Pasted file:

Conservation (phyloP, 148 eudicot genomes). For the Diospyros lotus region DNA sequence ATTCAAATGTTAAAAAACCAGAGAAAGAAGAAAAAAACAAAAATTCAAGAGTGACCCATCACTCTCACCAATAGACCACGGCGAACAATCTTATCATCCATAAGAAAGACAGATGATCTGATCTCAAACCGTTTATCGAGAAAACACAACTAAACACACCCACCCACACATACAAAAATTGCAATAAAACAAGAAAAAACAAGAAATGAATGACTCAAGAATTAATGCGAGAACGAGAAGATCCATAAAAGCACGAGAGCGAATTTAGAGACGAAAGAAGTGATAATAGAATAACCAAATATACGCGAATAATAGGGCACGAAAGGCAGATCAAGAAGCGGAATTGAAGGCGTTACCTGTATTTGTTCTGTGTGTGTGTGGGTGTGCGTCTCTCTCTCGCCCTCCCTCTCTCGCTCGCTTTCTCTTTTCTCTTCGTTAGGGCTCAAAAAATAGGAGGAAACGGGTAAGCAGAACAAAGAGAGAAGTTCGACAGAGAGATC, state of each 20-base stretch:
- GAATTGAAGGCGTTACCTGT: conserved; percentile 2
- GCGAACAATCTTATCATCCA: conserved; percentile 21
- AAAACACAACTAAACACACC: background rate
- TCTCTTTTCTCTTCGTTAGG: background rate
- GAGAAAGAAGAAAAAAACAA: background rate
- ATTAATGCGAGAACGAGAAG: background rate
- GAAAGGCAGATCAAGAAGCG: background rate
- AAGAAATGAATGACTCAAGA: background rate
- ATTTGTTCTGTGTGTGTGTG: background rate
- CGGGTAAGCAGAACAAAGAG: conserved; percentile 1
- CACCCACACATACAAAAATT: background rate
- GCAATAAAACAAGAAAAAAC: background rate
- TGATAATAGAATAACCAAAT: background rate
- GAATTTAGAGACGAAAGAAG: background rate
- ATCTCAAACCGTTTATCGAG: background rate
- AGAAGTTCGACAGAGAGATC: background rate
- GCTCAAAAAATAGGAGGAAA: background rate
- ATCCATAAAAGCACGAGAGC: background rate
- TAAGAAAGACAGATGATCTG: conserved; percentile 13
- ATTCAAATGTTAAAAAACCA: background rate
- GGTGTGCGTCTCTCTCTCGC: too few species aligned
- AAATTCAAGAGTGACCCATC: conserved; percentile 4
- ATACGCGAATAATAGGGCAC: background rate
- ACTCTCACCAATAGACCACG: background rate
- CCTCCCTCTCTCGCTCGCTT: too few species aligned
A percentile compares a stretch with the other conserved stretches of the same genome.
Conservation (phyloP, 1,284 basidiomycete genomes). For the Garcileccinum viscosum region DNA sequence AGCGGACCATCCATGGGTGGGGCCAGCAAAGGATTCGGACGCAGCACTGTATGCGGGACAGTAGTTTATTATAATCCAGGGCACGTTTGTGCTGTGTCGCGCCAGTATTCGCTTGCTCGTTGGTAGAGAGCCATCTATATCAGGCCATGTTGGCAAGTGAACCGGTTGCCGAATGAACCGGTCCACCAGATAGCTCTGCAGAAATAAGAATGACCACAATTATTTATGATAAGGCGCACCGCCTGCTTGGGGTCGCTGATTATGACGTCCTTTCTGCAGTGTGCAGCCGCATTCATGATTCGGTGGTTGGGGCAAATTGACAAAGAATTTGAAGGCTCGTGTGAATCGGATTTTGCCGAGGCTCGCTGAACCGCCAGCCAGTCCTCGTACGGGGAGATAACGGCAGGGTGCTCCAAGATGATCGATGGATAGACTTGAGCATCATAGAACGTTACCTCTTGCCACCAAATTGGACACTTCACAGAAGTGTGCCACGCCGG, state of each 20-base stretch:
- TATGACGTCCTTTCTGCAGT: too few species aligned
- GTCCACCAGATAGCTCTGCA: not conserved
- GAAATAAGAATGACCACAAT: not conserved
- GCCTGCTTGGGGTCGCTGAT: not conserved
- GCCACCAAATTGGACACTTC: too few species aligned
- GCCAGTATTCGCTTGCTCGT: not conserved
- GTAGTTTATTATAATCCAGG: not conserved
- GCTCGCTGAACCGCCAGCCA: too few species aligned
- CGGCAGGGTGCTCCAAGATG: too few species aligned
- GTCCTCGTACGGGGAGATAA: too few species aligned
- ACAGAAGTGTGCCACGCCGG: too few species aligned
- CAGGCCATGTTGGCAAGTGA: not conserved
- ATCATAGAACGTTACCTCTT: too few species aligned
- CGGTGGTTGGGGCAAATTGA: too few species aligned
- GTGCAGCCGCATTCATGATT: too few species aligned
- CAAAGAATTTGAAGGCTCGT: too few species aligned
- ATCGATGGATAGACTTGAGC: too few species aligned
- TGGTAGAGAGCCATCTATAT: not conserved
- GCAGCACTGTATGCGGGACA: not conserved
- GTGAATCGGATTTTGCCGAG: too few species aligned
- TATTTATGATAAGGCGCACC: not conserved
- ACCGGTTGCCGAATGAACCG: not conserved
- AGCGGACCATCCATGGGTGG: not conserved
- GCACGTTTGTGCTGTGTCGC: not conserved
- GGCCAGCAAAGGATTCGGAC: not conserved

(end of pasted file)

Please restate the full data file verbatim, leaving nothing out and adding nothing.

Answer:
Conservation (phyloP, 148 eudicot genomes). For the Diospyros lotus region DNA sequence ATTCAAATGTTAAAAAACCAGAGAAAGAAGAAAAAAACAAAAATTCAAGAGTGACCCATCACTCTCACCAATAGACCACGGCGAACAATCTTATCATCCATAAGAAAGACAGATGATCTGATCTCAAACCGTTTATCGAGAAAACACAACTAAACACACCCACCCACACATACAAAAATTGCAATAAAACAAGAAAAAACAAGAAATGAATGACTCAAGAATTAATGCGAGAACGAGAAGATCCATAAAAGCACGAGAGCGAATTTAGAGACGAAAGAAGTGATAATAGAATAACCAAATATACGCGAATAATAGGGCACGAAAGGCAGATCAAGAAGCGGAATTGAAGGCGTTACCTGTATTTGTTCTGTGTGTGTGTGGGTGTGCGTCTCTCTCTCGCCCTCCCTCTCTCGCTCGCTTTCTCTTTTCTCTTCGTTAGGGCTCAAAAAATAGGAGGAAACGGGTAAGCAGAACAAAGAGAGAAGTTCGACAGAGAGATC, state of each 20-base stretch:
- GAATTGAAGGCGTTACCTGT: conserved; percentile 2
- GCGAACAATCTTATCATCCA: conserved; percentile 21
- AAAACACAACTAAACACACC: background rate
- TCTCTTTTCTCTTCGTTAGG: background rate
- GAGAAAGAAGAAAAAAACAA: background rate
- ATTAATGCGAGAACGAGAAG: background rate
- GAAAGGCAGATCAAGAAGCG: background rate
- AAGAAATGAATGACTCAAGA: background rate
- ATTTGTTCTGTGTGTGTGTG: background rate
- CGGGTAAGCAGAACAAAGAG: conserved; percentile 1
- CACCCACACATACAAAAATT: background rate
- GCAATAAAACAAGAAAAAAC: background rate
- TGATAATAGAATAACCAAAT: background rate
- GAATTTAGAGACGAAAGAAG: background rate
- ATCTCAAACCGTTTATCGAG: background rate
- AGAAGTTCGACAGAGAGATC: background rate
- GCTCAAAAAATAGGAGGAAA: background rate
- ATCCATAAAAGCACGAGAGC: background rate
- TAAGAAAGACAGATGATCTG: conserved; percentile 13
- ATTCAAATGTTAAAAAACCA: background rate
- GGTGTGCGTCTCTCTCTCGC: too few species aligned
- AAATTCAAGAGTGACCCATC: conserved; percentile 4
- ATACGCGAATAATAGGGCAC: background rate
- ACTCTCACCAATAGACCACG: background rate
- CCTCCCTCTCTCGCTCGCTT: too few species aligned
A percentile compares a stretch with the other conserved stretches of the same genome.
Conservation (phyloP, 1,284 basidiomycete genomes). For the Garcileccinum viscosum region DNA sequence AGCGGACCATCCATGGGTGGGGCCAGCAAAGGATTCGGACGCAGCACTGTATGCGGGACAGTAGTTTATTATAATCCAGGGCACGTTTGTGCTGTGTCGCGCCAGTATTCGCTTGCTCGTTGGTAGAGAGCCATCTATATCAGGCCATGTTGGCAAGTGAACCGGTTGCCGAATGAACCGGTCCACCAGATAGCTCTGCAGAAATAAGAATGACCACAATTATTTATGATAAGGCGCACCGCCTGCTTGGGGTCGCTGATTATGACGTCCTTTCTGCAGTGTGCAGCCGCATTCATGATTCGGTGGTTGGGGCAAATTGACAAAGAATTTGAAGGCTCGTGTGAATCGGATTTTGCCGAGGCTCGCTGAACCGCCAGCCAGTCCTCGTACGGGGAGATAACGGCAGGGTGCTCCAAGATGATCGATGGATAGACTTGAGCATCATAGAACGTTACCTCTTGCCACCAAATTGGACACTTCACAGAAGTGTGCCACGCCGG, state of each 20-base stretch:
- TATGACGTCCTTTCTGCAGT: too few species aligned
- GTCCACCAGATAGCTCTGCA: not conserved
- GAAATAAGAATGACCACAAT: not conserved
- GCCTGCTTGGGGTCGCTGAT: not conserved
- GCCACCAAATTGGACACTTC: too few species aligned
- GCCAGTATTCGCTTGCTCGT: not conserved
- GTAGTTTATTATAATCCAGG: not conserved
- GCTCGCTGAACCGCCAGCCA: too few species aligned
- CGGCAGGGTGCTCCAAGATG: too few species aligned
- GTCCTCGTACGGGGAGATAA: too few species aligned
- ACAGAAGTGTGCCACGCCGG: too few species aligned
- CAGGCCATGTTGGCAAGTGA: not conserved
- ATCATAGAACGTTACCTCTT: too few species aligned
- CGGTGGTTGGGGCAAATTGA: too few species aligned
- GTGCAGCCGCATTCATGATT: too few species aligned
- CAAAGAATTTGAAGGCTCGT: too few species aligned
- ATCGATGGATAGACTTGAGC: too few species aligned
- TGGTAGAGAGCCATCTATAT: not conserved
- GCAGCACTGTATGCGGGACA: not conserved
- GTGAATCGGATTTTGCCGAG: too few species aligned
- TATTTATGATAAGGCGCACC: not conserved
- ACCGGTTGCCGAATGAACCG: not conserved
- AGCGGACCATCCATGGGTGG: not conserved
- GCACGTTTGTGCTGTGTCGC: not conserved
- GGCCAGCAAAGGATTCGGAC: not conserved